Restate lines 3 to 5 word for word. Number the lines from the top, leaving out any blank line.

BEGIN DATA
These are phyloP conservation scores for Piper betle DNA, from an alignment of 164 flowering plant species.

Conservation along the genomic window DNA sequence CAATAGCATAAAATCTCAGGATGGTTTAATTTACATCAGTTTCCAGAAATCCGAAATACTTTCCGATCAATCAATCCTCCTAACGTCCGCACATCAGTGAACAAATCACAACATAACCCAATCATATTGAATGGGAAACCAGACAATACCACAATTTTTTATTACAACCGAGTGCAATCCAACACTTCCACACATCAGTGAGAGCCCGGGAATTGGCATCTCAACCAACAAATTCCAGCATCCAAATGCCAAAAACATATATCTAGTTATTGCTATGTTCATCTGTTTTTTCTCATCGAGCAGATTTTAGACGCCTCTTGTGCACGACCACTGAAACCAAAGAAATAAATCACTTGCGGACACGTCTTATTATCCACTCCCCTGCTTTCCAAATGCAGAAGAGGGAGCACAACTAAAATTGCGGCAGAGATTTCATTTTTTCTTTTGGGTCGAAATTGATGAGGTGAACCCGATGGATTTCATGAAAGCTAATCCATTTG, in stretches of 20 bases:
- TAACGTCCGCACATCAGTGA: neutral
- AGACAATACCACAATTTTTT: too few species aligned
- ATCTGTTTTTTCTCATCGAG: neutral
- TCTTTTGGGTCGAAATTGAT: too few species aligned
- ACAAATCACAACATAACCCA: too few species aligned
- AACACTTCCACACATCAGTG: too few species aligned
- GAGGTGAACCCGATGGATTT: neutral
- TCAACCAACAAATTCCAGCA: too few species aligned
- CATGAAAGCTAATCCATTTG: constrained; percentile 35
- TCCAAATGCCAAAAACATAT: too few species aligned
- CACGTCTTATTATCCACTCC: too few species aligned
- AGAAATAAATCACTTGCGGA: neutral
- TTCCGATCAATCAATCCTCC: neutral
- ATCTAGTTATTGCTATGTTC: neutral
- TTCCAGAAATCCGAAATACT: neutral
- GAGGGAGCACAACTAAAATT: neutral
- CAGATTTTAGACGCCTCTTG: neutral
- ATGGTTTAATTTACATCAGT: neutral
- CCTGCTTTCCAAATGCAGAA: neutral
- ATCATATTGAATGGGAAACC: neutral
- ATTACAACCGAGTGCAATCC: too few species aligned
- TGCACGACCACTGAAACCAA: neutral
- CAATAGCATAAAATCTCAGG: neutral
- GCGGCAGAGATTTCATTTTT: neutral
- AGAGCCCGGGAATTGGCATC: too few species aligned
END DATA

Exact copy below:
- TAACGTCCGCACATCAGTGA: neutral
- AGACAATACCACAATTTTTT: too few species aligned
- ATCTGTTTTTTCTCATCGAG: neutral